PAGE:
Researchers warn public to be cautious when using skin cancer diagnosis apps

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Researchers from the University of Birmingham.on Thursday warned the public to be cautious when using skin cancer diagnosis apps.

The study led by the university, has been outlined at the British Association of Dermatologists’Annual Meeting in Edinburgh.

It explores the skin cancer apps on the market, ascertaining how accurate they are, and what the benefits and limitations of these technological solutions are.

Examples of apps include tele-dermatology, which involves sending an image directly to a dermatologist, photo storage, which can be used by individuals to compare photos monthly to look for changes in a mole, and risk calculation, which is based on colour and pattern recognition, or on fractal analysis.

The study found that some of these apps have a comparatively high success rate for the diagnosis of skin cancer.

For example, they said Teledermatology correctly identified 88 per cent of people with skin cancer and 97 per cent of those with benign lesions.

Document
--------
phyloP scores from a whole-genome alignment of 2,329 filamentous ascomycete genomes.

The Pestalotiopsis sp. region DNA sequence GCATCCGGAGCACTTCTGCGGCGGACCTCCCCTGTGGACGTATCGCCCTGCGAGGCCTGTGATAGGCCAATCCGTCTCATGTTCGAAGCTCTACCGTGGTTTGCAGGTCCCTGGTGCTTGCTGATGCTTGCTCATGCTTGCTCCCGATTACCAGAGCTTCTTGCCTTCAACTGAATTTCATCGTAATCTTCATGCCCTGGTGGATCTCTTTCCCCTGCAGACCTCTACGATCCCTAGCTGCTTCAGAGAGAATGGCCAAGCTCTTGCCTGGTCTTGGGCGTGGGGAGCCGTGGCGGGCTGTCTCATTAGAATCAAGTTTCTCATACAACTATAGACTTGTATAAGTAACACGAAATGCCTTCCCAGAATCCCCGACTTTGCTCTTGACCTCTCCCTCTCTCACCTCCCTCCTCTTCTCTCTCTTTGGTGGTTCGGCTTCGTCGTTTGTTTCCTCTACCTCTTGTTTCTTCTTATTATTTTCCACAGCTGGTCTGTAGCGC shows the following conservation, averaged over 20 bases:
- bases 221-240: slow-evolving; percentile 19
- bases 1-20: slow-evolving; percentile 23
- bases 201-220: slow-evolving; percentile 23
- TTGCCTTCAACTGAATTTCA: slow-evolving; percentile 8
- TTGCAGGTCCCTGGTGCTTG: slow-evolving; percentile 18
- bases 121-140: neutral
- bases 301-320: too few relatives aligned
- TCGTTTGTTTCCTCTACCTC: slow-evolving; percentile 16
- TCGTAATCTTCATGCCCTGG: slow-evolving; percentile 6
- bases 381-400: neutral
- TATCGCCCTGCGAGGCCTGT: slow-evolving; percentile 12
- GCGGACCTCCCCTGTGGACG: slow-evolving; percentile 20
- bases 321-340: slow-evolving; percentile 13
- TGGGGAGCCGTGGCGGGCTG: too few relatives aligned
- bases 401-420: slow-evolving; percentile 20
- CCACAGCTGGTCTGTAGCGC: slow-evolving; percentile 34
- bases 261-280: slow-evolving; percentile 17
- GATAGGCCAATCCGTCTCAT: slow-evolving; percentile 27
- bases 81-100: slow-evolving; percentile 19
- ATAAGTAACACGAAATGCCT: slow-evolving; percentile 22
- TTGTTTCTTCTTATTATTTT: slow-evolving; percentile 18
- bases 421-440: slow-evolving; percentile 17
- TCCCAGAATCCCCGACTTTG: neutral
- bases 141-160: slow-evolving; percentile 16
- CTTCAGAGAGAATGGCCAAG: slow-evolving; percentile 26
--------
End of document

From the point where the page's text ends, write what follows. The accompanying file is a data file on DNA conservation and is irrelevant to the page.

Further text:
The team admitted that these types of technology have huge potential, as early diagnosis can make a huge difference when it comes to five-year survival.

But there still are three major failings with some of the apps: a lack of rigorous published trials to show they work and are safe; a lack of input during the app development from specialists to identify which lesions are suspicious; and flaws in the technology used, namely how the photos are analyzed, according to the study.

Future technology will play a huge part in skin cancer diagnosis, but “until adequate validation and regulation of apps is achieved, members of the public should be cautious when using such apps as they come with risk,” said Maria Charalambides, of the University of Birmingham’s College of Medical and Dental Sciences, who conducted the review.(Xinhua/NAN)

Biola Lawal

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